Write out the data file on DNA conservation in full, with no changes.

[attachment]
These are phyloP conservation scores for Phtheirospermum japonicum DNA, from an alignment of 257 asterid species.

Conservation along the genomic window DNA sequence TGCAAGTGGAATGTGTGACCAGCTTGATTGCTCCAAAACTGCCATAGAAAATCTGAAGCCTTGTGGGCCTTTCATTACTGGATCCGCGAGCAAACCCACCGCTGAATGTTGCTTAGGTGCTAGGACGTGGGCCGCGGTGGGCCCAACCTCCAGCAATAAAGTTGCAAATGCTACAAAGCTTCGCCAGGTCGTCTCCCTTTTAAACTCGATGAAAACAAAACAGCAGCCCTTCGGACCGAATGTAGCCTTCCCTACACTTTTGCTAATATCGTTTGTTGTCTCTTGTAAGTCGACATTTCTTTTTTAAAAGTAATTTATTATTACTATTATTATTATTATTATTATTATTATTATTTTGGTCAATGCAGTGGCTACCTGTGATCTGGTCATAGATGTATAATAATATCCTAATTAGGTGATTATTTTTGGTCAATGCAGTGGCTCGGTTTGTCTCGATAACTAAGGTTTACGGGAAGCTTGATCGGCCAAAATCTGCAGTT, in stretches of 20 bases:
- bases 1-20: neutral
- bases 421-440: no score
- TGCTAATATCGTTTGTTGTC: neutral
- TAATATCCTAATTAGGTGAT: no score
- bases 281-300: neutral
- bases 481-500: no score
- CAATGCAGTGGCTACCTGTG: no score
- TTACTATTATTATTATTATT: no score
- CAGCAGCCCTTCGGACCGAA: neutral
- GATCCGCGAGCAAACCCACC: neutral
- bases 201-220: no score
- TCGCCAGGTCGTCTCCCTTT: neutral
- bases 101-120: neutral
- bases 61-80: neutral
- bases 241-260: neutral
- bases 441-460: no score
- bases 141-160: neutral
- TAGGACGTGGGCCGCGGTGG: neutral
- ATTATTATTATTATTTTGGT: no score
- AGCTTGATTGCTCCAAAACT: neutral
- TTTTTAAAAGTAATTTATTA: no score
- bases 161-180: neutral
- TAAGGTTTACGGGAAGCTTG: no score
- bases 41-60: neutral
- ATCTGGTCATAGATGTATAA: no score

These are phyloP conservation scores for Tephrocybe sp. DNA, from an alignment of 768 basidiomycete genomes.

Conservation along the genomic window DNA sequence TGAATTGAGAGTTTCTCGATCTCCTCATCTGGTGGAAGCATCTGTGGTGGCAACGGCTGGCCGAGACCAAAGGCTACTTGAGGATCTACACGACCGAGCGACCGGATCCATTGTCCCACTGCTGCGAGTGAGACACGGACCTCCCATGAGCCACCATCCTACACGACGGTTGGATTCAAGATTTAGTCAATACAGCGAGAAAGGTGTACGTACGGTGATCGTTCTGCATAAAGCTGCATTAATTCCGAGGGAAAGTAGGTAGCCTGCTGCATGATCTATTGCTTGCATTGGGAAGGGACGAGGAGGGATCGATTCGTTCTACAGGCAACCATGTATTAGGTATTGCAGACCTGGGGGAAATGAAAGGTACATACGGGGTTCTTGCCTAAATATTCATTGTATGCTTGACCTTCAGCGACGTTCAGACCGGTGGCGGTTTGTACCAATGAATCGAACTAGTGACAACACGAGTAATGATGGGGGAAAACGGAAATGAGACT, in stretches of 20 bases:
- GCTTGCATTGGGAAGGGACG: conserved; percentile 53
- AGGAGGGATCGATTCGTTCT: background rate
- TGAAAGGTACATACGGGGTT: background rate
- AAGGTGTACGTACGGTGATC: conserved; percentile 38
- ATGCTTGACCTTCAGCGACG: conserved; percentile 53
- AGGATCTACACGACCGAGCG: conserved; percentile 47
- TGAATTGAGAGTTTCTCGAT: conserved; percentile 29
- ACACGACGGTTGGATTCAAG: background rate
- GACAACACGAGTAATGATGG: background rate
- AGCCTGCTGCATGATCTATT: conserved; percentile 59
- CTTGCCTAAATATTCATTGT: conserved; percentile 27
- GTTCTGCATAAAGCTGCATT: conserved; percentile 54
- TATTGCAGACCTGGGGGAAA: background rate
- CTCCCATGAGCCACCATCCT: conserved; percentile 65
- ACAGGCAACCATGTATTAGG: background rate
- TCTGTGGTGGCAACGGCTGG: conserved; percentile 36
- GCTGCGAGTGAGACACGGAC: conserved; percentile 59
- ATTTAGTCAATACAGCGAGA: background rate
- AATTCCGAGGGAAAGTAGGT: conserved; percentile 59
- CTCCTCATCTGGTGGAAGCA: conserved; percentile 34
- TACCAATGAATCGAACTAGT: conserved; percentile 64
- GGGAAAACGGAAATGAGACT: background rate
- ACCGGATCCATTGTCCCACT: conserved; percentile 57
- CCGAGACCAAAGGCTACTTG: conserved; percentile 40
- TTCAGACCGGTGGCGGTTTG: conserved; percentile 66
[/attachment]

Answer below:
These are phyloP conservation scores for Phtheirospermum japonicum DNA, from an alignment of 257 asterid species.

Conservation along the genomic window DNA sequence TGCAAGTGGAATGTGTGACCAGCTTGATTGCTCCAAAACTGCCATAGAAAATCTGAAGCCTTGTGGGCCTTTCATTACTGGATCCGCGAGCAAACCCACCGCTGAATGTTGCTTAGGTGCTAGGACGTGGGCCGCGGTGGGCCCAACCTCCAGCAATAAAGTTGCAAATGCTACAAAGCTTCGCCAGGTCGTCTCCCTTTTAAACTCGATGAAAACAAAACAGCAGCCCTTCGGACCGAATGTAGCCTTCCCTACACTTTTGCTAATATCGTTTGTTGTCTCTTGTAAGTCGACATTTCTTTTTTAAAAGTAATTTATTATTACTATTATTATTATTATTATTATTATTATTATTTTGGTCAATGCAGTGGCTACCTGTGATCTGGTCATAGATGTATAATAATATCCTAATTAGGTGATTATTTTTGGTCAATGCAGTGGCTCGGTTTGTCTCGATAACTAAGGTTTACGGGAAGCTTGATCGGCCAAAATCTGCAGTT, in stretches of 20 bases:
- bases 1-20: neutral
- bases 421-440: no score
- TGCTAATATCGTTTGTTGTC: neutral
- TAATATCCTAATTAGGTGAT: no score
- bases 281-300: neutral
- bases 481-500: no score
- CAATGCAGTGGCTACCTGTG: no score
- TTACTATTATTATTATTATT: no score
- CAGCAGCCCTTCGGACCGAA: neutral
- GATCCGCGAGCAAACCCACC: neutral
- bases 201-220: no score
- TCGCCAGGTCGTCTCCCTTT: neutral
- bases 101-120: neutral
- bases 61-80: neutral
- bases 241-260: neutral
- bases 441-460: no score
- bases 141-160: neutral
- TAGGACGTGGGCCGCGGTGG: neutral
- ATTATTATTATTATTTTGGT: no score
- AGCTTGATTGCTCCAAAACT: neutral
- TTTTTAAAAGTAATTTATTA: no score
- bases 161-180: neutral
- TAAGGTTTACGGGAAGCTTG: no score
- bases 41-60: neutral
- ATCTGGTCATAGATGTATAA: no score

These are phyloP conservation scores for Tephrocybe sp. DNA, from an alignment of 768 basidiomycete genomes.

Conservation along the genomic window DNA sequence TGAATTGAGAGTTTCTCGATCTCCTCATCTGGTGGAAGCATCTGTGGTGGCAACGGCTGGCCGAGACCAAAGGCTACTTGAGGATCTACACGACCGAGCGACCGGATCCATTGTCCCACTGCTGCGAGTGAGACACGGACCTCCCATGAGCCACCATCCTACACGACGGTTGGATTCAAGATTTAGTCAATACAGCGAGAAAGGTGTACGTACGGTGATCGTTCTGCATAAAGCTGCATTAATTCCGAGGGAAAGTAGGTAGCCTGCTGCATGATCTATTGCTTGCATTGGGAAGGGACGAGGAGGGATCGATTCGTTCTACAGGCAACCATGTATTAGGTATTGCAGACCTGGGGGAAATGAAAGGTACATACGGGGTTCTTGCCTAAATATTCATTGTATGCTTGACCTTCAGCGACGTTCAGACCGGTGGCGGTTTGTACCAATGAATCGAACTAGTGACAACACGAGTAATGATGGGGGAAAACGGAAATGAGACT, in stretches of 20 bases:
- GCTTGCATTGGGAAGGGACG: conserved; percentile 53
- AGGAGGGATCGATTCGTTCT: background rate
- TGAAAGGTACATACGGGGTT: background rate
- AAGGTGTACGTACGGTGATC: conserved; percentile 38
- ATGCTTGACCTTCAGCGACG: conserved; percentile 53
- AGGATCTACACGACCGAGCG: conserved; percentile 47
- TGAATTGAGAGTTTCTCGAT: conserved; percentile 29
- ACACGACGGTTGGATTCAAG: background rate
- GACAACACGAGTAATGATGG: background rate
- AGCCTGCTGCATGATCTATT: conserved; percentile 59
- CTTGCCTAAATATTCATTGT: conserved; percentile 27
- GTTCTGCATAAAGCTGCATT: conserved; percentile 54
- TATTGCAGACCTGGGGGAAA: background rate
- CTCCCATGAGCCACCATCCT: conserved; percentile 65
- ACAGGCAACCATGTATTAGG: background rate
- TCTGTGGTGGCAACGGCTGG: conserved; percentile 36
- GCTGCGAGTGAGACACGGAC: conserved; percentile 59
- ATTTAGTCAATACAGCGAGA: background rate
- AATTCCGAGGGAAAGTAGGT: conserved; percentile 59
- CTCCTCATCTGGTGGAAGCA: conserved; percentile 34
- TACCAATGAATCGAACTAGT: conserved; percentile 64
- GGGAAAACGGAAATGAGACT: background rate
- ACCGGATCCATTGTCCCACT: conserved; percentile 57
- CCGAGACCAAAGGCTACTTG: conserved; percentile 40
- TTCAGACCGGTGGCGGTTTG: conserved; percentile 66